Starting Monday, voters will get the chance to cast their ballot one week early in the races for the 10th Congressional District and State Senate District 24 seats.
Advance-voting week in Columbia County will be held from 8 a.m. to 5 p.m. Monday through Thursday and 8 a.m. to 6 p.m. Friday at the county's new Board of Elections office at 500 Faircloth Drive in Building E of the Evans Government Complex.
"We'll have 18 machines set up here, so we should be able to get them out pretty quickly," said Debbie Marshall, the county's director of elections, adding that she's expecting an overall voter turnout of about 20 to 25 percent.
The county, she said, has a total of 71,362 registered voters, with 63,388 being considered active.
In the 10th Congressional District race, voters will be asked to choose from 10 listed candidates or write in their own choice. The congressional seat was vacated upon the death of Charlie Norwood in February.
Those running to fill the unexpired term, which lasts through the end of 2008, are: Paul Broun, Republican; Denise Freeman, Democrat; Bill Greene, Republican; James Marlow, Democrat; Mark Myers, Republican; Evita Paschall, Democrat; Nate Pulliam, Republican; Jim Sendelbach, Libertarian; Erik M. Underwood, Republican; and Jim Whitehead, Republican.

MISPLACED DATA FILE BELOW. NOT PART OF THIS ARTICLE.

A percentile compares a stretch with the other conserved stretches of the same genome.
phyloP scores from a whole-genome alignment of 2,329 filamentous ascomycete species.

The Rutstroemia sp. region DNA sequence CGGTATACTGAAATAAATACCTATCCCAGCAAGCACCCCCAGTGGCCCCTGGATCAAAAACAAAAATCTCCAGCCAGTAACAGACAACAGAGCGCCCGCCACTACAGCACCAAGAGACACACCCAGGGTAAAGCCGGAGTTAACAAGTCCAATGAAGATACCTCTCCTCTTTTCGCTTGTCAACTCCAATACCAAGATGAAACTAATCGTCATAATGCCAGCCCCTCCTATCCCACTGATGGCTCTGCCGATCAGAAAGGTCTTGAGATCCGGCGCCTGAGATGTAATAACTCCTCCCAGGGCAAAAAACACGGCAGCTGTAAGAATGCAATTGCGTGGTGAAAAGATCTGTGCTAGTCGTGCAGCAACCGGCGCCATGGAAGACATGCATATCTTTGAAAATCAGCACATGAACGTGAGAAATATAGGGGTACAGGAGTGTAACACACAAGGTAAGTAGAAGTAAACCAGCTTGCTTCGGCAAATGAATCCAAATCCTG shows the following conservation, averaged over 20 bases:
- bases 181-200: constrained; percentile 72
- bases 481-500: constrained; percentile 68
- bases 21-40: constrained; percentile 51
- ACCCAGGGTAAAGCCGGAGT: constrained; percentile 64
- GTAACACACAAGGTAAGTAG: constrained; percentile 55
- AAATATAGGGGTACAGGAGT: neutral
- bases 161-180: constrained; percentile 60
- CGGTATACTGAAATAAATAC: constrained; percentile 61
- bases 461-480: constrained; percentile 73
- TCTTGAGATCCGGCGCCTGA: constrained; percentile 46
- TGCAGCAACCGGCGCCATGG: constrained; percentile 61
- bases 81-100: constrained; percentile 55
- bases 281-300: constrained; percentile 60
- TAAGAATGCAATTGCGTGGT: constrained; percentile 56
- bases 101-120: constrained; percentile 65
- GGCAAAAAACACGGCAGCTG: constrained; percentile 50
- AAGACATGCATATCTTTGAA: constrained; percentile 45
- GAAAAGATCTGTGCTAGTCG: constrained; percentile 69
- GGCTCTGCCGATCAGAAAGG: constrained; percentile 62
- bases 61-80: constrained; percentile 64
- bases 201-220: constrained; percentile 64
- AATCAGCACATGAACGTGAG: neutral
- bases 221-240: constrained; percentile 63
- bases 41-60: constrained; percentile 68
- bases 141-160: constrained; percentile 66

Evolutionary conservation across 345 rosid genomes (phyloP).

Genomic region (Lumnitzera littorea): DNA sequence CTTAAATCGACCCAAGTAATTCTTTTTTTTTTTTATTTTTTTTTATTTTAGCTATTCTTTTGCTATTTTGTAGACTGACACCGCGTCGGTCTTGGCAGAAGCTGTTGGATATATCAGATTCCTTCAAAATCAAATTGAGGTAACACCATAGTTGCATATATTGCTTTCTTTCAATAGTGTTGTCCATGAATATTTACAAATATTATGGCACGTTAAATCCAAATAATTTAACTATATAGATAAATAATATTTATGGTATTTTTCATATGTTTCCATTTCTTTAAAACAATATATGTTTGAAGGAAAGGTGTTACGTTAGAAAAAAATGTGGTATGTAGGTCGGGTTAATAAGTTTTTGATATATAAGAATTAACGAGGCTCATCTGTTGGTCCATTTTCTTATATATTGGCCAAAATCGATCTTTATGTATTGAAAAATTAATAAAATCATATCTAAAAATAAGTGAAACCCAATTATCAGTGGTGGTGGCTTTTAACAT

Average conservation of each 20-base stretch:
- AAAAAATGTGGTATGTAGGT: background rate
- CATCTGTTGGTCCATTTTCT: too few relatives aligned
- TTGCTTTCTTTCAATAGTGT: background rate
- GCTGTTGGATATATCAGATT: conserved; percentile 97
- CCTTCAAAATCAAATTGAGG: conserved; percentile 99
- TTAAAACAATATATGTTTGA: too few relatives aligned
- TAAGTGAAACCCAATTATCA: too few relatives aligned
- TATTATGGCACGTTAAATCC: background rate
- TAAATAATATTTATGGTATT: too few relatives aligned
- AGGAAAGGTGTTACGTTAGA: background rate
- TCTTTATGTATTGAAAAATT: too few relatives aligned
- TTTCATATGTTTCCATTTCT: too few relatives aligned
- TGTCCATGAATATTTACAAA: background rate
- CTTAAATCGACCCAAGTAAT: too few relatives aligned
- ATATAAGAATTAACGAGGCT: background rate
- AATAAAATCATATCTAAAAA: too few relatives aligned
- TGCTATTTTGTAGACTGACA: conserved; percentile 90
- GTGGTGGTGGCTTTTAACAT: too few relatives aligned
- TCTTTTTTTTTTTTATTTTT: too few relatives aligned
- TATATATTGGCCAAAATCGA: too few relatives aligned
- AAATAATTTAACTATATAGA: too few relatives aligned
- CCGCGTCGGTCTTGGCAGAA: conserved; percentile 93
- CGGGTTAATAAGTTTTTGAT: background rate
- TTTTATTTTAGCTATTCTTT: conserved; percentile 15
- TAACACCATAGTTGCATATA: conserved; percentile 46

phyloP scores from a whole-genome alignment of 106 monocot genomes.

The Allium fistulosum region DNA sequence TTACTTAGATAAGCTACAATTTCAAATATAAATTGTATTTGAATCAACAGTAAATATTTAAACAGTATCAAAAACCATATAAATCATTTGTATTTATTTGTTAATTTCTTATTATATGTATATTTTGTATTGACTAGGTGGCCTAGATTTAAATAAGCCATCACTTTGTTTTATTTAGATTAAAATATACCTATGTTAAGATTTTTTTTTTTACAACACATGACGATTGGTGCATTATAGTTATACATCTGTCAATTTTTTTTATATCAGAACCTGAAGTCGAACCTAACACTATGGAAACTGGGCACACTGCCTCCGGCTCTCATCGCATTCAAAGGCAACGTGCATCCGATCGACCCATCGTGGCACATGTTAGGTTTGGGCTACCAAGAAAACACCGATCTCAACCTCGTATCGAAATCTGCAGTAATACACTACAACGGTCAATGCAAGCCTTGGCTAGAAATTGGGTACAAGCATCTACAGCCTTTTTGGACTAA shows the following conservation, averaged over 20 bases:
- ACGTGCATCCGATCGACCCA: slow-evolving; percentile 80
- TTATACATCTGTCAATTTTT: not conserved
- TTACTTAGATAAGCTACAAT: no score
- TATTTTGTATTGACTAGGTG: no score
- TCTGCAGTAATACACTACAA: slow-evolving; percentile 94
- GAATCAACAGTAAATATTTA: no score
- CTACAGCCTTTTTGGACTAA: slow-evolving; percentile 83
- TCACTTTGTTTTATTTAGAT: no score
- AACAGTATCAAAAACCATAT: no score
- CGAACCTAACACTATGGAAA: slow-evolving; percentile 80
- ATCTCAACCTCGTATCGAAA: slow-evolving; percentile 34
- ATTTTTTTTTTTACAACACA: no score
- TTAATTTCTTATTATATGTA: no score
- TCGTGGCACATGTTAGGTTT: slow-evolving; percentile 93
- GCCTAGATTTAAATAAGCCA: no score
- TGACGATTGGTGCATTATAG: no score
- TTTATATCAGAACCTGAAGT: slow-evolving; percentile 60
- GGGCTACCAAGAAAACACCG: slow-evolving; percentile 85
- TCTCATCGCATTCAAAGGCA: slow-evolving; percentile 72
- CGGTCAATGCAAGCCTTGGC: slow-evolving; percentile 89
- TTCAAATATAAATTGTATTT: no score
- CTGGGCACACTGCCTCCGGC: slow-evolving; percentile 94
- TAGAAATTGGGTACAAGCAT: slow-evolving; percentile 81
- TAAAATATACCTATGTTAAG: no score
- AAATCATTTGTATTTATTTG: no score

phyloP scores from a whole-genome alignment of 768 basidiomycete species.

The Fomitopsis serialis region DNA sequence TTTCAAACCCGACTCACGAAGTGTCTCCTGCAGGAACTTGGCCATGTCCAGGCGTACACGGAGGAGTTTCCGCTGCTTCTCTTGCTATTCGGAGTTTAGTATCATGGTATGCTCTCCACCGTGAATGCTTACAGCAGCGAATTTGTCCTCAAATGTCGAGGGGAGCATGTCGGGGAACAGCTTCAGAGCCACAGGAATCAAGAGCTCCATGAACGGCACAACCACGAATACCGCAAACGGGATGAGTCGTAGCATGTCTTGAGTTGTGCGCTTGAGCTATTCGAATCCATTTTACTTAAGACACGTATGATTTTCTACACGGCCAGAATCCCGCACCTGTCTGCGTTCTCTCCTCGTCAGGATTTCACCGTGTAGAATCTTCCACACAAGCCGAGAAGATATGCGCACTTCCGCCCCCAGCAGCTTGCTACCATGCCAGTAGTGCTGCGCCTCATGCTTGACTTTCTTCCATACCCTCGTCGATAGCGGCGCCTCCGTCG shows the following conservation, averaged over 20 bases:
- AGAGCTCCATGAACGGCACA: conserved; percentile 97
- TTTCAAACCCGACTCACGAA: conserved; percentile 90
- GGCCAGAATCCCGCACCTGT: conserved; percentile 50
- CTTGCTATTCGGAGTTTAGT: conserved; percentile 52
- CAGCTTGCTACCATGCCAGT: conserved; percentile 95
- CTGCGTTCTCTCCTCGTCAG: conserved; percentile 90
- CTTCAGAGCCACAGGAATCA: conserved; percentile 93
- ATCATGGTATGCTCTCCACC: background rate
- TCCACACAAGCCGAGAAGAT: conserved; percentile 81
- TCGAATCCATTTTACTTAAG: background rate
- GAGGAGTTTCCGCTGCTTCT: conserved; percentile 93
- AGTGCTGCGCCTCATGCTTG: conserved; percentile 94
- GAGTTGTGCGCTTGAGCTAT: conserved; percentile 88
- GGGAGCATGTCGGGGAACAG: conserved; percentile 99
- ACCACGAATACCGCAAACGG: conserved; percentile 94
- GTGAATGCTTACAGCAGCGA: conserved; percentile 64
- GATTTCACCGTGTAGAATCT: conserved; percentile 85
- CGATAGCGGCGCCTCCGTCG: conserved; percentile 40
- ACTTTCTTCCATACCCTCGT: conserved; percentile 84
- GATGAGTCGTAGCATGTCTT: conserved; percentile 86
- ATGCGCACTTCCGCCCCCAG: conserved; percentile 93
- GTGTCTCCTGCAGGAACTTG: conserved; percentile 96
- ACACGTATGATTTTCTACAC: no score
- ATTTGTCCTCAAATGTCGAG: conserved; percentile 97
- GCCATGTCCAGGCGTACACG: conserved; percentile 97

In the state senate seat, which is being vacated by Whitehead as he runs for the former Norwood seat, the following four candidates will be on the ballot: Lee Benedict, Republican; William (Bill) Jackson, Republican; Brett McGuire, Republican; and Scott C. Nichols, Democrat.
The person elected to finish that unexpired term also will serve through the end of 2008.
In either of the two races, should one candidate not receive 50 percent of the vote, the top two vote getters would face one another again in a July 17 runoff.
In the June 19 election, Columbia County voters also will be asked to vote yes or no on authorizing the county to exercise redevelopment powers, which would allow the County Commission to establish Tax Allocation Districts, or TADs.
A TAD would freeze the assessed value of property in a specific area and allow any increases in values over that frozen figure to go toward infrastructure improvements in the defined district.
County officials have said that, if approved, such a tool could help them redevelop parts of Martinez and possibly the closed landfill on Baker Place Road.
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